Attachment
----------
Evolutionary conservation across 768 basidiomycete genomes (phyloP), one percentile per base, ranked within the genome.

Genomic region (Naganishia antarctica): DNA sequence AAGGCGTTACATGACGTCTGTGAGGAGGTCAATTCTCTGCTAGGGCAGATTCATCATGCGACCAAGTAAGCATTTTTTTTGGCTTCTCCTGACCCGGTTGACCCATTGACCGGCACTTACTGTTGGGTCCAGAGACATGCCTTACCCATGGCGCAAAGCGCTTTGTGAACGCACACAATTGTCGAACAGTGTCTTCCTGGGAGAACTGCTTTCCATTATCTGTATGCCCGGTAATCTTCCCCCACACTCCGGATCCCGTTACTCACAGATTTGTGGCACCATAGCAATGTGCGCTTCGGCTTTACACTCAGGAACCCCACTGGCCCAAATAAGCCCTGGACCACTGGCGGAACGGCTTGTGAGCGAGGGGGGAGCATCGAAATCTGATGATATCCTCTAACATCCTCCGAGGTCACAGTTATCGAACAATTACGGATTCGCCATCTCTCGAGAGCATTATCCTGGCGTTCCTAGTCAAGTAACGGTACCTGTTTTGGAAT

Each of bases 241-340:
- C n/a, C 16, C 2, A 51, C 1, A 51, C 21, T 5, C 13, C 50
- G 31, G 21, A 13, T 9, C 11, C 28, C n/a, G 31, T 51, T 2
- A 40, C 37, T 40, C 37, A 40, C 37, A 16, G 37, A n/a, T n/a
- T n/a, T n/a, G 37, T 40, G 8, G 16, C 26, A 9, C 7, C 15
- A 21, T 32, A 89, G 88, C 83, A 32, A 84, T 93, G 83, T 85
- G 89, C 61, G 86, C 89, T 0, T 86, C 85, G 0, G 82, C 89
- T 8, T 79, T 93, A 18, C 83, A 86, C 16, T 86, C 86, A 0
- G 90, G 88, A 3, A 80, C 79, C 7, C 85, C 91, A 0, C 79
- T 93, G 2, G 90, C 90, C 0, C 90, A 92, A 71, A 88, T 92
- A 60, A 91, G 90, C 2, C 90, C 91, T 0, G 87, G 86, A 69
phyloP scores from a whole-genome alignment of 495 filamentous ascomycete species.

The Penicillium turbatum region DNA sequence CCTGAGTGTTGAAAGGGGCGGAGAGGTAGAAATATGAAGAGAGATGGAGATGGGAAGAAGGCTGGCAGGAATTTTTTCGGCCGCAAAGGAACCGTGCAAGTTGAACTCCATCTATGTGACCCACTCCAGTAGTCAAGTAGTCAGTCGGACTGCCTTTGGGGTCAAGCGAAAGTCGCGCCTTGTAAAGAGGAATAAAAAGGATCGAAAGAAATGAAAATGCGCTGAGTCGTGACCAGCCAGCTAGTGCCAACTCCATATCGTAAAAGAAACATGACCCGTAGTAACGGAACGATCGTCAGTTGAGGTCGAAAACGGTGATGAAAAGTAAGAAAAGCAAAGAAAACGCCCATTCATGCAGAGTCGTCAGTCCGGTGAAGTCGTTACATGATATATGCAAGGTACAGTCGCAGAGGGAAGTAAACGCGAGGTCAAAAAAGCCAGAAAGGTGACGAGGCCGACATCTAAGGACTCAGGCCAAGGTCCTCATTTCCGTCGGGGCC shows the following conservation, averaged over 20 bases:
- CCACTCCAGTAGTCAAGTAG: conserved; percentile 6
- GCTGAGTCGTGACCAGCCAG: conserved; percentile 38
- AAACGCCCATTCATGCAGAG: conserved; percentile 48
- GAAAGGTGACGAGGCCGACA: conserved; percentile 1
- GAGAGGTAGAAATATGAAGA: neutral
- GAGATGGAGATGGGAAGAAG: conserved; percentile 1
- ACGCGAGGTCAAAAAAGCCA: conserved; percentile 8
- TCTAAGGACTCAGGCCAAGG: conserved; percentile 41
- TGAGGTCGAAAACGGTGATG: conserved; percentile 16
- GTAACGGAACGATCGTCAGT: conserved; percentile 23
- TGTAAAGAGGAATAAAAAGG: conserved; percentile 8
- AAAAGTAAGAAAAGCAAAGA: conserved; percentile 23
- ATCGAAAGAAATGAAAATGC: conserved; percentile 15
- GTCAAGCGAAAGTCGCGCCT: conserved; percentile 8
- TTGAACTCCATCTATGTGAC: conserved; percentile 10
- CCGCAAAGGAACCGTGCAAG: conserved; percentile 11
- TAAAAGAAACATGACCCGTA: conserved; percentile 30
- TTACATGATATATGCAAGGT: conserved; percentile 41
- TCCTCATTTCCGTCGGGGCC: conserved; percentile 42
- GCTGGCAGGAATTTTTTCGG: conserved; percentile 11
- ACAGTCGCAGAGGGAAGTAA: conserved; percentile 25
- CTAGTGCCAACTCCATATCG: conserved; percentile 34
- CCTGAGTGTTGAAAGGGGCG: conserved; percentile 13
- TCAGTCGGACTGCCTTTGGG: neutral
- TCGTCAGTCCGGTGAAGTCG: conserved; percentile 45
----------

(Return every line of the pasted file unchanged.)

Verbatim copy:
Evolutionary conservation across 768 basidiomycete genomes (phyloP), one percentile per base, ranked within the genome.

Genomic region (Naganishia antarctica): DNA sequence AAGGCGTTACATGACGTCTGTGAGGAGGTCAATTCTCTGCTAGGGCAGATTCATCATGCGACCAAGTAAGCATTTTTTTTGGCTTCTCCTGACCCGGTTGACCCATTGACCGGCACTTACTGTTGGGTCCAGAGACATGCCTTACCCATGGCGCAAAGCGCTTTGTGAACGCACACAATTGTCGAACAGTGTCTTCCTGGGAGAACTGCTTTCCATTATCTGTATGCCCGGTAATCTTCCCCCACACTCCGGATCCCGTTACTCACAGATTTGTGGCACCATAGCAATGTGCGCTTCGGCTTTACACTCAGGAACCCCACTGGCCCAAATAAGCCCTGGACCACTGGCGGAACGGCTTGTGAGCGAGGGGGGAGCATCGAAATCTGATGATATCCTCTAACATCCTCCGAGGTCACAGTTATCGAACAATTACGGATTCGCCATCTCTCGAGAGCATTATCCTGGCGTTCCTAGTCAAGTAACGGTACCTGTTTTGGAAT

Each of bases 241-340:
- C n/a, C 16, C 2, A 51, C 1, A 51, C 21, T 5, C 13, C 50
- G 31, G 21, A 13, T 9, C 11, C 28, C n/a, G 31, T 51, T 2
- A 40, C 37, T 40, C 37, A 40, C 37, A 16, G 37, A n/a, T n/a
- T n/a, T n/a, G 37, T 40, G 8, G 16, C 26, A 9, C 7, C 15
- A 21, T 32, A 89, G 88, C 83, A 32, A 84, T 93, G 83, T 85
- G 89, C 61, G 86, C 89, T 0, T 86, C 85, G 0, G 82, C 89
- T 8, T 79, T 93, A 18, C 83, A 86, C 16, T 86, C 86, A 0
- G 90, G 88, A 3, A 80, C 79, C 7, C 85, C 91, A 0, C 79
- T 93, G 2, G 90, C 90, C 0, C 90, A 92, A 71, A 88, T 92
- A 60, A 91, G 90, C 2, C 90, C 91, T 0, G 87, G 86, A 69
phyloP scores from a whole-genome alignment of 495 filamentous ascomycete species.

The Penicillium turbatum region DNA sequence CCTGAGTGTTGAAAGGGGCGGAGAGGTAGAAATATGAAGAGAGATGGAGATGGGAAGAAGGCTGGCAGGAATTTTTTCGGCCGCAAAGGAACCGTGCAAGTTGAACTCCATCTATGTGACCCACTCCAGTAGTCAAGTAGTCAGTCGGACTGCCTTTGGGGTCAAGCGAAAGTCGCGCCTTGTAAAGAGGAATAAAAAGGATCGAAAGAAATGAAAATGCGCTGAGTCGTGACCAGCCAGCTAGTGCCAACTCCATATCGTAAAAGAAACATGACCCGTAGTAACGGAACGATCGTCAGTTGAGGTCGAAAACGGTGATGAAAAGTAAGAAAAGCAAAGAAAACGCCCATTCATGCAGAGTCGTCAGTCCGGTGAAGTCGTTACATGATATATGCAAGGTACAGTCGCAGAGGGAAGTAAACGCGAGGTCAAAAAAGCCAGAAAGGTGACGAGGCCGACATCTAAGGACTCAGGCCAAGGTCCTCATTTCCGTCGGGGCC shows the following conservation, averaged over 20 bases:
- CCACTCCAGTAGTCAAGTAG: conserved; percentile 6
- GCTGAGTCGTGACCAGCCAG: conserved; percentile 38
- AAACGCCCATTCATGCAGAG: conserved; percentile 48
- GAAAGGTGACGAGGCCGACA: conserved; percentile 1
- GAGAGGTAGAAATATGAAGA: neutral
- GAGATGGAGATGGGAAGAAG: conserved; percentile 1
- ACGCGAGGTCAAAAAAGCCA: conserved; percentile 8
- TCTAAGGACTCAGGCCAAGG: conserved; percentile 41
- TGAGGTCGAAAACGGTGATG: conserved; percentile 16
- GTAACGGAACGATCGTCAGT: conserved; percentile 23
- TGTAAAGAGGAATAAAAAGG: conserved; percentile 8
- AAAAGTAAGAAAAGCAAAGA: conserved; percentile 23
- ATCGAAAGAAATGAAAATGC: conserved; percentile 15
- GTCAAGCGAAAGTCGCGCCT: conserved; percentile 8
- TTGAACTCCATCTATGTGAC: conserved; percentile 10
- CCGCAAAGGAACCGTGCAAG: conserved; percentile 11
- TAAAAGAAACATGACCCGTA: conserved; percentile 30
- TTACATGATATATGCAAGGT: conserved; percentile 41
- TCCTCATTTCCGTCGGGGCC: conserved; percentile 42
- GCTGGCAGGAATTTTTTCGG: conserved; percentile 11
- ACAGTCGCAGAGGGAAGTAA: conserved; percentile 25
- CTAGTGCCAACTCCATATCG: conserved; percentile 34
- CCTGAGTGTTGAAAGGGGCG: conserved; percentile 13
- TCAGTCGGACTGCCTTTGGG: neutral
- TCGTCAGTCCGGTGAAGTCG: conserved; percentile 45